FCC reverses net neutrality ISP transparency rules
Small ISPs will no longer be required to inform customers of their network management practices
The U.S. Federal Communications Commission has voted to roll back some net neutrality regulations that require broadband providers to inform customers about their network management practices.
The Republican-controlled FCC on Thursday suspended the net neutrality transparency requirements for broadband providers with fewer than 250,000 subscribers. Critics called the decision anticonsumer.
The transparency rule, waived for five years in a 2-1 party-line vote Thursday, requires broadband providers to explain to customers their pricing models and fees as well as their network management practices and the impact on broadband service.
The commission had previously exempted ISPs with fewer than 100,000 subscribers, but Thursday’s decision expands the number of ISPs not required to inform customers. Only about 20 U.S. ISPs have more than 250,000 subscribers.
The five-year waiver may be moot, however. FCC Chairman Ajit Pai and Republicans in Congress are considering ways to scrap a large chunk of the net neutrality regulations approved by the agency just two years ago. Small ISPs have argued the transparency rules amount to burdensome and costly regulations, while consumer advocates have argued that broadband customers have the right to know when a provider is throttling traffic. The exemption will allow small ISPs to redirect the money they spend on compliance, Pai said.
“I firmly believe that these ISPs should spend their limited capital building out better broadband to rural America, not hiring lawyers and accountants to fill out unnecessary paperwork demanded by Washington, D.C.,” he said.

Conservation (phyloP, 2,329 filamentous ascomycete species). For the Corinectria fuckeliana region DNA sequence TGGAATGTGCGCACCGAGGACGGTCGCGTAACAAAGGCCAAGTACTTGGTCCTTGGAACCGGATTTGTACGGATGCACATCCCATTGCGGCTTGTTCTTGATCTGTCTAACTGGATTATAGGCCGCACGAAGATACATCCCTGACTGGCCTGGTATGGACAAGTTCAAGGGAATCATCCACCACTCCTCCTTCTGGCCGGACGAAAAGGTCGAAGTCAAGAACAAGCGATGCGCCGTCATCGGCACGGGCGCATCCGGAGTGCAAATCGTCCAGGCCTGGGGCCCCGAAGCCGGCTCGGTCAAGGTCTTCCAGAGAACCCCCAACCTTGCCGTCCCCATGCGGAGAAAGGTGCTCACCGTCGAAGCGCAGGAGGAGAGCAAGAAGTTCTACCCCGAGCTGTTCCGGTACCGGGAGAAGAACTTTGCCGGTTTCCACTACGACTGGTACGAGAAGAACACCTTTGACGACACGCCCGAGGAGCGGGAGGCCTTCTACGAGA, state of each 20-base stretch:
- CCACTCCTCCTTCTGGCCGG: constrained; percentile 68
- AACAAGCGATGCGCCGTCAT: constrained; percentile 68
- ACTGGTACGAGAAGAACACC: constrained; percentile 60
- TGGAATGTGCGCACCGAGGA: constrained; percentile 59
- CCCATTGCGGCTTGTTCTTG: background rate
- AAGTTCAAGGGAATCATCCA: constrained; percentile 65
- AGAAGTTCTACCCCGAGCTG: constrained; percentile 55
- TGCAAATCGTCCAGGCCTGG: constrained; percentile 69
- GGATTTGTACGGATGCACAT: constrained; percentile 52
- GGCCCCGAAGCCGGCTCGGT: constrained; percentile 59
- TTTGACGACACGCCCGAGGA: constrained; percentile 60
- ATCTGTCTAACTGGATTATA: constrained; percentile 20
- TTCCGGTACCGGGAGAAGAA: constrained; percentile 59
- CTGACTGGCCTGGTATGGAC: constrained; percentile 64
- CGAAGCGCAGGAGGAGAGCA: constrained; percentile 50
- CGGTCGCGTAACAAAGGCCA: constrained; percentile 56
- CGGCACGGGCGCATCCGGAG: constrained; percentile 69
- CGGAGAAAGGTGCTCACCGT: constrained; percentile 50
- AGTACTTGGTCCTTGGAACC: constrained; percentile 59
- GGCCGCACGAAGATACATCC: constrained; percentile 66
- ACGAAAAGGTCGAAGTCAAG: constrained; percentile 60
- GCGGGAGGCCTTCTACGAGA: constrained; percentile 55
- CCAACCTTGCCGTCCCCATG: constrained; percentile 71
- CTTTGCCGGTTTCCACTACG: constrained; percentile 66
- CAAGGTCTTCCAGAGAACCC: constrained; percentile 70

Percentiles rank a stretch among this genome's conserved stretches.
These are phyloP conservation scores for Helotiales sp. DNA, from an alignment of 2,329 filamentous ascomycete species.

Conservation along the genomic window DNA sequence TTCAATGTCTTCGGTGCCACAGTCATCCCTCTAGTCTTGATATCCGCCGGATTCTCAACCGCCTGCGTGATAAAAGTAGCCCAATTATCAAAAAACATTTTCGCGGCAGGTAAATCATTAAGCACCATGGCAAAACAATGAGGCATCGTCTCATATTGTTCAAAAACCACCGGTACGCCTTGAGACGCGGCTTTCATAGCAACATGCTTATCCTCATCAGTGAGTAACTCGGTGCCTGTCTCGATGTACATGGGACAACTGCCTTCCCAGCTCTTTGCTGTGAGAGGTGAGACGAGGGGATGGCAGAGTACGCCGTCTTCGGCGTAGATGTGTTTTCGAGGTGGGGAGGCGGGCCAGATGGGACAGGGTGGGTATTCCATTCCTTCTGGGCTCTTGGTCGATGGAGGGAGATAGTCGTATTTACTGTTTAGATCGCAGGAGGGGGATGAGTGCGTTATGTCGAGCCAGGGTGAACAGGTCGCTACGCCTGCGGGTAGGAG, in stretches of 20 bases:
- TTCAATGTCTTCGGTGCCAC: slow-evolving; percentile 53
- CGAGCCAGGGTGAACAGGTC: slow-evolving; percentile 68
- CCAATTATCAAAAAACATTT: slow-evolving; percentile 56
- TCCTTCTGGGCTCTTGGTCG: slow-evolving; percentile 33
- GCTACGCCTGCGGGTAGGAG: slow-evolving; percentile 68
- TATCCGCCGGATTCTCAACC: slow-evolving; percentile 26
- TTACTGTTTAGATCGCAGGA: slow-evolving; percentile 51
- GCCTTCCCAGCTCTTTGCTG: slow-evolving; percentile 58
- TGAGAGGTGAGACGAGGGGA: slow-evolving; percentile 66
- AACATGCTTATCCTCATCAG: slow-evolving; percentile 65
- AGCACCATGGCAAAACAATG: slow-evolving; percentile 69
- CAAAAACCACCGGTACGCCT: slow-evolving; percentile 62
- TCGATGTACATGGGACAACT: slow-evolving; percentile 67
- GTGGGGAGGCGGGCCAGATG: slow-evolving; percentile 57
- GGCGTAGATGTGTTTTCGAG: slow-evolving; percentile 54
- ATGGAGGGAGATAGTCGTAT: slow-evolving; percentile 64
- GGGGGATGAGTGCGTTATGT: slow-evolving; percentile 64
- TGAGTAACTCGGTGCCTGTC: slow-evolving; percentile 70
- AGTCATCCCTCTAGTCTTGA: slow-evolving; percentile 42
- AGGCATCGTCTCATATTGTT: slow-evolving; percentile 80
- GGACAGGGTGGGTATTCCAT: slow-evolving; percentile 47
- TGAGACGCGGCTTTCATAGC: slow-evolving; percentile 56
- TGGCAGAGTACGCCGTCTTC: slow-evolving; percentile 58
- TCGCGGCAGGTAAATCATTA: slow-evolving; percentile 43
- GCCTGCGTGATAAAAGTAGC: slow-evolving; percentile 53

However, the White House Office of Management and Budget, under former President Barack Obama, found that compliance with the transparency rules takes each broadband provider less than seven hours a year, noted Commissioner Mignon Clyburn, a Democrat. The new waiver exempts some large companies with smaller broadband subsidiaries from the transparency rules, she said.
“In an ongoing quest to dismantle basic consumer protections for broadband services, the majority has decided to exempt billion-dollar public companies from being transparent with consumers,” Clyburn added. “This represents yet another in a series of steps being taken to jettison pro-consumer initiatives.” The commission’s two Republicans defended the change. In January, the House of Representatives passed a bill with a similar exemption in a voice vote with no dissenters, Commissioner Michael O’Rielly noted.
The vote represents a “sensible and soundly justifiable exemption for small internet service providers from unnecessary and expensive” regulations, O’Rielly said.